So began the scramble. Keith called about the Nashville forecast around 2 PM. He told me about the rain from the weatherchannel.com perspective. He noted that he had never seen a forecast boxed in with the words "Severe Weather" before. Only in hindsight do I realize he was greasing the skids for his "act of wisdom" to follow.

 

Unaware of what would actually transpire, I continued to repair all the issues with the bike. Just as I was about to wrap up and load up, Keith called to say he was not going to be able to "slip out early" at 5 PM as he had hoped. So, I saw this as an omen. I dismounted the Avon RoadRunner front tire off the Maroon Monsoon and mounted it onto the "Silver Bucket", an SL350 that I have really become attached to and comfortable on.

 

Then, as if a total surprise, I was scrubbing the rear tire known as "Shoe Goo" only to notice that I was seeing tread wear indicators level with the surface of the tire. I had slap worn that puppy out. No blow out. No injuring other racers, as predicted. I was now facing a tire that would not pass tech inspection, let alone stick to the track in "Severe Weather".  Panic was just around the corner, so I went in "Spock Mode". Me and my pointy ears had to come up with a solution.

 

My Options: Maroon Monsoon had a decent Avon that was race worthy… BUT, that meant dismounting it from a CB350 rear wheel and remounting it on an SL350 wheel. No way! That would leave the CB350 without a tire, only to have to go through that operation again. You see, the SL350 and CL/CB350 rear wheels differ in that the SL350 uses a smaller brake hub and brake cable. The CB/CL350 use larger hubs and a brake rod. It’s a matter of how you configure your bike. Apples and oranges do not make orples!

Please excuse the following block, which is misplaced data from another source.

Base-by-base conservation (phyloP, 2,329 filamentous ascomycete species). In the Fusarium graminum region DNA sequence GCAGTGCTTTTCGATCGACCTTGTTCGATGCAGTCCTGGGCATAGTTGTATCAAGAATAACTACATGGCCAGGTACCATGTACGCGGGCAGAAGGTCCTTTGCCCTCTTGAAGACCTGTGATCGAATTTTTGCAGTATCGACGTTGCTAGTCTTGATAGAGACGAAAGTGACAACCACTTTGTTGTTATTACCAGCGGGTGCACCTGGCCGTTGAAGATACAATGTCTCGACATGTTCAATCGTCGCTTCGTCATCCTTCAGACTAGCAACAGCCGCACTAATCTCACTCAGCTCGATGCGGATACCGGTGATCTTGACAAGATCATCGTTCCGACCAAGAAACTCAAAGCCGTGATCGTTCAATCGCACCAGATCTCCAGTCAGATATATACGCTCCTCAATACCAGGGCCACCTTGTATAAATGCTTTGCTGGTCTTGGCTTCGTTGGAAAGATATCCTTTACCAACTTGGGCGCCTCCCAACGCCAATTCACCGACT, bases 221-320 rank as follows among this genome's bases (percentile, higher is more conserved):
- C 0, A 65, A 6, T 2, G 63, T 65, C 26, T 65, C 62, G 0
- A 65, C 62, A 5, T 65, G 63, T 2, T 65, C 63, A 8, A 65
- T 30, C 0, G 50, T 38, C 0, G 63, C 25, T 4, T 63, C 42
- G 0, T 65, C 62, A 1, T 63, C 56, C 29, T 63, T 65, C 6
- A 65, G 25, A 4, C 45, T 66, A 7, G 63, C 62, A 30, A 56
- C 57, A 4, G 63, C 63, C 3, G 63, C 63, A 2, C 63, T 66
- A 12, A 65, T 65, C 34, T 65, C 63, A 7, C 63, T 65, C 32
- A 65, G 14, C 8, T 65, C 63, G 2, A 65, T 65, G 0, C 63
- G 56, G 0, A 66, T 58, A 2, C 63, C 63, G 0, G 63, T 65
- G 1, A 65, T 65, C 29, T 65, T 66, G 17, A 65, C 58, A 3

I also had the set of Dunlops that Doug Bowie gave me a great deal on, but those were reserved for "Silver’s Sister", my project in motion, second generation SL350 race bike. With a newly rebuilt motor that includes a Teflon cam chain slipper/tensioner, Tsubaki flat side cam chain, new valves, springs, valve job, 1.0 mm overbore cylinders, pistons, rings, etc… Silver’s Sister is to be my dry track vintage motard race monster. Putting Silver Bucket into the rain race bike position is just the beginning to the changes scheduled to transpire.

 

So, I had to get really creative. Had to think out loud and hear myself speak. Then, I remembered where my other two race tires had been hiding. Keith was to turn over his front wheel, brakes, and hub after I handed him a beautiful CB77, 305 Superhawk front wheel and brake system in exchange. Only thing is, he’s been wearing it out ever since and only the week before Nashville did he finally get around to ordering the new shoes to make it worthy of his racing skills. That really didn’t help me as I was in search of a rear tire.